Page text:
Some market data fee increases by Nasdaq and the New York Stock Exchange were not justified, the Securities and Exchange Commission said late Tuesday in a ruling that exchange critics welcomed as a first step in closer scrutiny of exchange pricing and practices.
Deciding a 2013 challenge brought by the Securities Industry and Financial Markets Association, the SEC said NYSE Arca and Nasdaq Stock Market must provide more justification to continue charging the rates it imposed for depth-of-book data that is used for gauging market demand. The decision affects hundreds of similar price-increase requests that were on hold pending the decision.
"To be clear, the commission's decision does not mean the fees were too high; rather it means that the exchanges have not provided sufficient factual and legal support to continue to charge those fees," SEC Chairman Jay Clayton said in a statement, noting that the type of fees at issue have been the subject of various commission and court proceedings over the past decade. Given technological and other changes in markets, Mr. Clayton said, the SEC's actions "are in the best interests of our markets and our Main Street investors."
Democratic Commissioner Robert J. Jackson Jr. welcomed the decision, saying that SEC officials "have leapt off the sidelines with a clear and compelling message for American stock exchanges." By remanding similar price-increase requests, "the exchanges will now have the opportunity to review those requests under the standards articulated in today's landmark opinion — which requires exchanges to be prepared to show us that any price increases are justified by competition rather than the exchanges' market power," Mr. Jackson said.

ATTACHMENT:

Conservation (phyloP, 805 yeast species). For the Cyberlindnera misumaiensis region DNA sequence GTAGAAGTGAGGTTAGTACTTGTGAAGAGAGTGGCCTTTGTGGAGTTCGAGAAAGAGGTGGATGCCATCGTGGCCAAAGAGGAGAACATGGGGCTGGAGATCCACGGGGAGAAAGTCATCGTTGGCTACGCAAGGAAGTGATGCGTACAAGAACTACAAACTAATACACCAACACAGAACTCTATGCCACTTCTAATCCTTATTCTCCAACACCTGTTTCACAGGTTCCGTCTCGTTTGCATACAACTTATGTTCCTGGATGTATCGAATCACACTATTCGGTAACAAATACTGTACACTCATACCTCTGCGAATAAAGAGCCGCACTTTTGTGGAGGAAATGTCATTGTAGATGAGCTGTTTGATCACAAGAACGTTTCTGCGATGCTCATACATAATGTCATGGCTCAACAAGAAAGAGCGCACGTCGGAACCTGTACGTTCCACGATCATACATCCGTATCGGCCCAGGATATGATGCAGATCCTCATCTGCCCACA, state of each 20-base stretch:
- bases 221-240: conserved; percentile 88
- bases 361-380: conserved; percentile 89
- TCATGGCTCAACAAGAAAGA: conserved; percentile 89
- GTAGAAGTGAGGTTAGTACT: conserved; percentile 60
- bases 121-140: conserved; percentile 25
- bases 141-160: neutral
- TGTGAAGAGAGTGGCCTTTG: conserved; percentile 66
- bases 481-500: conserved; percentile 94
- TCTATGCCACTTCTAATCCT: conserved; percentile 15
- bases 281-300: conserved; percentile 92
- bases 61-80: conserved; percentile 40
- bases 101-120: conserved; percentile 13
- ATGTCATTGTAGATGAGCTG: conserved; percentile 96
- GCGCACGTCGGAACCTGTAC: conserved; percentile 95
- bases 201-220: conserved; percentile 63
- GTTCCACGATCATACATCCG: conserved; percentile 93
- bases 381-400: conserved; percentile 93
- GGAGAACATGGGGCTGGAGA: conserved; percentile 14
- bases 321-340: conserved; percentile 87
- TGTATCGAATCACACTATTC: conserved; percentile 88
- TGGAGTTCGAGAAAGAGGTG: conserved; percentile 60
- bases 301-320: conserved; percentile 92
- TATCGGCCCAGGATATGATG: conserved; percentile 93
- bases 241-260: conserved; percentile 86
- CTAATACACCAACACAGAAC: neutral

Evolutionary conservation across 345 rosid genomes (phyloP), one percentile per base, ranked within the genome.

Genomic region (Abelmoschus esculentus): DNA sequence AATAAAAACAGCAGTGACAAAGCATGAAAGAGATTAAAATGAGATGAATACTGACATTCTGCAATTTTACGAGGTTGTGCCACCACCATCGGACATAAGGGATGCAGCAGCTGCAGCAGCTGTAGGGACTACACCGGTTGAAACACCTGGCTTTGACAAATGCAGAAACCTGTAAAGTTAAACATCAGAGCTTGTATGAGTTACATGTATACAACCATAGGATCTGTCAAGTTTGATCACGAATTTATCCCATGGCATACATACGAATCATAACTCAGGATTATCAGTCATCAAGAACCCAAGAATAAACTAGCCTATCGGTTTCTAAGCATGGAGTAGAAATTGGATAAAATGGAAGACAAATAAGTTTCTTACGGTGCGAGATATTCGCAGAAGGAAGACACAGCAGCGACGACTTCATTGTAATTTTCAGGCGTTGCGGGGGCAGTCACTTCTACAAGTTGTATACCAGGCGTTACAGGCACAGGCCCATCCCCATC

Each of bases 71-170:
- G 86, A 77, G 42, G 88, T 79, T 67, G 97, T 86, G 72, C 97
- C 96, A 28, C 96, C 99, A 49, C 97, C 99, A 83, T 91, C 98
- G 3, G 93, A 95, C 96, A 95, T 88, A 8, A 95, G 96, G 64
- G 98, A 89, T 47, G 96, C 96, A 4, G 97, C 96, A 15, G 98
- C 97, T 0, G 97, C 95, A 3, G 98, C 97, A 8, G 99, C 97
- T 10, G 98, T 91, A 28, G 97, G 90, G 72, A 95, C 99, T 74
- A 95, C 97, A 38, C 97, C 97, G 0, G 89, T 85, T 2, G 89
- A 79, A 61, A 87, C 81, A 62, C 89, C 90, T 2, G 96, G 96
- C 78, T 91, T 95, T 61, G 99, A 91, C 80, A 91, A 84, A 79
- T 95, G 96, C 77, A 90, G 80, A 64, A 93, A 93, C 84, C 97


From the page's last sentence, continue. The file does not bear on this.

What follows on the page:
Republican commissioners Hester Peirce and Elad Roisman concurred with the unanimous decision, saying "the exchanges' failure begins with the fact that customers are described as one undifferentiated group, despite the fact that market data products are typically priced with particular customers in mind." They noted that since SIFMA's 2013 challenge, there have been more than 400 challenges to exchanges' rule changes, as well as to plan amendments in National Market System plans. The NMS governs exchange-based trading.
One of the most recent challenges to exchange fees came in August, in an SEC petition from the Managed Funds Association and the Alternative Investment Management Association.
Brad Katsuyama, CEO of lower-cost exchange provider IEX Group, called the ruling "a huge win for the industry and investors who have long suffered the consequences of price gouging by NYSE and Nasdaq."
In a statement, Nasdaq said it intends to appeal the decision. "We are extremely disappointed by the SEC's decision given the strength of our evidence, convincing record of facts and our track record in the courts. This decision represents the latest in a 20-year-long series of attempts to overregulate the best capital markets in the world in order to benefit the largest financial institutions," the statement said.